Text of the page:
Welcome to my ramblings!

Welcome to my Blog. Here you can find the ramblings of a old high school principal. I've created a number of blogs over the years for a variety of reasons. A large number of them I use with my staff which are password protected from the outside world. This blog is for my fellow educators and anyone else who wants to read the ramblings. I guess my target would be building administrators, future administrators, teachers and educators in general.

Thursday, January 14, 2010


Another day another dime. I should be happy, sounds like next year a better phrase would be "another day another penny." Anyway, there were a number of conversations involving educational issues today in my world.

Hmmm...let's see, do I write about 1) the importance of staff working together as professionals, 2) how can we go about getting students more involved in using rubrics correctly, 3) cooperative learning, or 4) the role of grades as it relates to students doing work. There were more but you get the idea of my day.

Anyway, let's ramble about #4 ... grades and work. Teachers feel the pressures from parents, students and yes, even people like me (administrators) to get their grades done so a student can GET a grade. Many of our students, especially our better students, want to know what they need to do to get the grade. Notice they don't ask what do I need to learn to get an A. I recall a conversation years ago with a really good student. She told me I drove her nuts. She was never sure what she had to do or say to get an A. I would tell her all the time, she just needed to demonstrate to me that she understood the concepts at the level she was capable. She would reply "Just tell me what I have to do!" She ended up making an A in the class but I know she never got it.

So the question is how do we get our students to focus on what they learn instead of the grade when we have parents and for that matter, a society that wants to know what the grade is? I'm not going to pretend I have the answer ... truthfully - far from it. I know we have a lot of work at the whole game.

1. Do we really know as educators what we want our students to know? Really, do we know?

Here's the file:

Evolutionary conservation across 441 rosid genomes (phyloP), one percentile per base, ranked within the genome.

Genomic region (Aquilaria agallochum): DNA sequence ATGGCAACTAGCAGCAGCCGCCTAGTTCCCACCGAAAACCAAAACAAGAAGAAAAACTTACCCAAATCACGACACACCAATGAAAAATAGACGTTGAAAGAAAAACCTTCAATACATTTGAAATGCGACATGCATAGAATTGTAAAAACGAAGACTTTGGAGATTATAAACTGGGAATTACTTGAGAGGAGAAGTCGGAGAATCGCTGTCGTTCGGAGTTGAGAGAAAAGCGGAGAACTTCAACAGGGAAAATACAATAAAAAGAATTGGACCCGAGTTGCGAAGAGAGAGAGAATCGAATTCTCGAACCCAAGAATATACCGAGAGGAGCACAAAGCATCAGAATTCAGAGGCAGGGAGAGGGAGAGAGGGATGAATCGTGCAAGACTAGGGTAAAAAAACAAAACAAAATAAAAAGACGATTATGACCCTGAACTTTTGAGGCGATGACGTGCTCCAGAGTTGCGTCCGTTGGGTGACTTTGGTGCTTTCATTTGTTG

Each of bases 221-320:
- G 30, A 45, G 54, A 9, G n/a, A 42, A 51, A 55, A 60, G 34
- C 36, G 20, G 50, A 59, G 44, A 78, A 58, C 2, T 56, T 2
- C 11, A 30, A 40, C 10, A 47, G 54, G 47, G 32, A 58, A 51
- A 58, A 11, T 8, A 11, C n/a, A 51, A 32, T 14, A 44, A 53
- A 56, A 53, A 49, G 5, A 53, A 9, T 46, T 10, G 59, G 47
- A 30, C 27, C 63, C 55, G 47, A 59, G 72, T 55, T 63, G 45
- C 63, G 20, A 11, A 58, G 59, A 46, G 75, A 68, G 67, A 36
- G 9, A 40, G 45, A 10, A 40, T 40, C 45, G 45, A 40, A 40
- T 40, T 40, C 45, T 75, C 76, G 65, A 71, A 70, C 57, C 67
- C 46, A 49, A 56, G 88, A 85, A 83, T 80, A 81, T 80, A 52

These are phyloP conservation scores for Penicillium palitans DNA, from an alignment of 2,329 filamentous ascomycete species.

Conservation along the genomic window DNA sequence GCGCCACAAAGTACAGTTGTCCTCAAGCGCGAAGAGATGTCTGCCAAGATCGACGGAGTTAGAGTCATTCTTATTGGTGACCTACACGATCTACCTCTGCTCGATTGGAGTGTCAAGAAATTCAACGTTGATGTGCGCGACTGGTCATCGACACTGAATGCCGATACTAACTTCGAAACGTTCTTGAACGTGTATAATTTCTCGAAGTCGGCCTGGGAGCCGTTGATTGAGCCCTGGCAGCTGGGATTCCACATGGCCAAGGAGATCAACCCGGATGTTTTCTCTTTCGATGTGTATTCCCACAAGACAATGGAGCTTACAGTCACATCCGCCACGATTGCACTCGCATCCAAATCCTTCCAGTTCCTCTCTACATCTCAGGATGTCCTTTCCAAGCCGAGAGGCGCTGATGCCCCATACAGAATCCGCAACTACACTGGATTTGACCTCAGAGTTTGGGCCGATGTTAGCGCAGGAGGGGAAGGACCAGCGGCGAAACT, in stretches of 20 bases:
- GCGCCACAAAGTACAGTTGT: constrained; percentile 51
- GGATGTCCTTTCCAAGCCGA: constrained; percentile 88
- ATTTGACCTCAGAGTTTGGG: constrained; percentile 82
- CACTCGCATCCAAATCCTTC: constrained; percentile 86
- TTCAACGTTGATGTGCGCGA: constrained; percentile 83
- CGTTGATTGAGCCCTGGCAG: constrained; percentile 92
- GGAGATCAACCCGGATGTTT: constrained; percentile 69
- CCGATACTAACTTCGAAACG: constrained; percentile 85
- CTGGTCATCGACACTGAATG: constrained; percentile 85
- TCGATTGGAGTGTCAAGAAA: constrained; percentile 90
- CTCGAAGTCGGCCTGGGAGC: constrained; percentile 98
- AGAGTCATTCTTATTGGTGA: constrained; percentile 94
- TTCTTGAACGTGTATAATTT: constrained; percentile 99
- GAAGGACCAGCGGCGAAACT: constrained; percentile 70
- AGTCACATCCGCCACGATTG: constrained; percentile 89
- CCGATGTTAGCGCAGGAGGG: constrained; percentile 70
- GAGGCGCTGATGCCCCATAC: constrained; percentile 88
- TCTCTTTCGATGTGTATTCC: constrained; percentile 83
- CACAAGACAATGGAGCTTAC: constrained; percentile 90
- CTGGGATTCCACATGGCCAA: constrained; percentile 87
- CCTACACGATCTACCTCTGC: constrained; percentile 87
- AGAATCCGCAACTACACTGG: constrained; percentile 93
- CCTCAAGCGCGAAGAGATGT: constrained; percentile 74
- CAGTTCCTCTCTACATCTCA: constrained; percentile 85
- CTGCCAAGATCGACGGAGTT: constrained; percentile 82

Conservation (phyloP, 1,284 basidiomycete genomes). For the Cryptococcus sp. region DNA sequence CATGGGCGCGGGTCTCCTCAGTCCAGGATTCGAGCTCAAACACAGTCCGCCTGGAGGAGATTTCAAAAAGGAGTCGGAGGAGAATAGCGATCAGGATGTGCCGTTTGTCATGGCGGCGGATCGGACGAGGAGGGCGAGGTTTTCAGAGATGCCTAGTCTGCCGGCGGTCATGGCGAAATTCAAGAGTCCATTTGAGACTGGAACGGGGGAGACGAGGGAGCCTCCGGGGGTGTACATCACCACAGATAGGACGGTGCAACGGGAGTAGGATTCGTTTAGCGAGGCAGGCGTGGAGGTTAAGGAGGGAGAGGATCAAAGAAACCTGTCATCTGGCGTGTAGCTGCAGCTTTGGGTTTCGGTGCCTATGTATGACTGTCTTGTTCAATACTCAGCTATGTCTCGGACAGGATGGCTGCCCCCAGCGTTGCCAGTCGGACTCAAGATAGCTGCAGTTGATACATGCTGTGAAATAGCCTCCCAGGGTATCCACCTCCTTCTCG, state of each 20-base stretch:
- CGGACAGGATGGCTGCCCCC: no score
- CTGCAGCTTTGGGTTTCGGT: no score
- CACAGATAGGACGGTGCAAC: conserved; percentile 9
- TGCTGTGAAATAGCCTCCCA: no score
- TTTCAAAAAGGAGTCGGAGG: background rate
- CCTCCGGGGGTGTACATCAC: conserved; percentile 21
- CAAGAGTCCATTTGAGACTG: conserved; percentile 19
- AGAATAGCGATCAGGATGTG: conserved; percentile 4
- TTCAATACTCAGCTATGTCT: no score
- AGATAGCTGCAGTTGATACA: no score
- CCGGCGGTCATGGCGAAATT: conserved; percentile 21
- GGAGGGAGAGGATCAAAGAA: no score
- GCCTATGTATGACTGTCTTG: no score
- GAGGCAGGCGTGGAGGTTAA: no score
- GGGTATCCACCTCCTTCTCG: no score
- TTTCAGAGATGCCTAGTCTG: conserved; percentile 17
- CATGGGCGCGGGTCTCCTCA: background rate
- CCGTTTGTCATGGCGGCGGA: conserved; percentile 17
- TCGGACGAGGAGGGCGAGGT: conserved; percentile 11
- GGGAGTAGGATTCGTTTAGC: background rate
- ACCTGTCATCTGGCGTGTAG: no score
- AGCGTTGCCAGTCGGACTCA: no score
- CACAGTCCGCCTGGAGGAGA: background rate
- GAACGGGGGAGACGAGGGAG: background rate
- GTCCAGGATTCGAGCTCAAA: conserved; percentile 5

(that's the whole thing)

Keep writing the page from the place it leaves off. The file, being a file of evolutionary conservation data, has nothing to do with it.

2. Our methods of instruction ... do they serve our students purpose or ours? This includes the use of homework (do we know why we assign the work and what we want to accomplish),  classroom activities, projects, lectures, etc.

3. The assessment we use .. does it assess what we wanted our students to know or just a way to try and determine some form of grade? What about the dip sticking assessment .... are our homework and activities a way to determine what our students know or,again, to create a grade? Better yet, what do we do along the path of teaching our students when our dip sticking tells us the student doesn't know it ... give a grade and move on or actually stop and work with the student?

4. All this leads us to "THE GRADE" ... bottom line, all this work we do with our students leads us to the grade. Yet, we can take the same student, the same set of assignments, the same assessments but different methods, different teachers choose to figure a grade and end up with different results. So if that's the case ... what does the grade really tell us about student learning?

Ok ... as you can tell I had some interesting conversations today which wore me down a bit so it's time to call it a night.

1 comment:

  1. What did you expect from your former high school student? She had spent 9+ years learning how to "play the game" and all of a sudden the rules of the game were changed. That would frustrate almost anyone, especially if there had been no warning that the rules were about to change. There are many veteran teachers feeling the same frustration about teaching. The unrealistic goals of No Child Left Behind and the heavy handed enforcement of that disasterous bit of legislation has left many good teachers and administrators rethinking their choice of careers.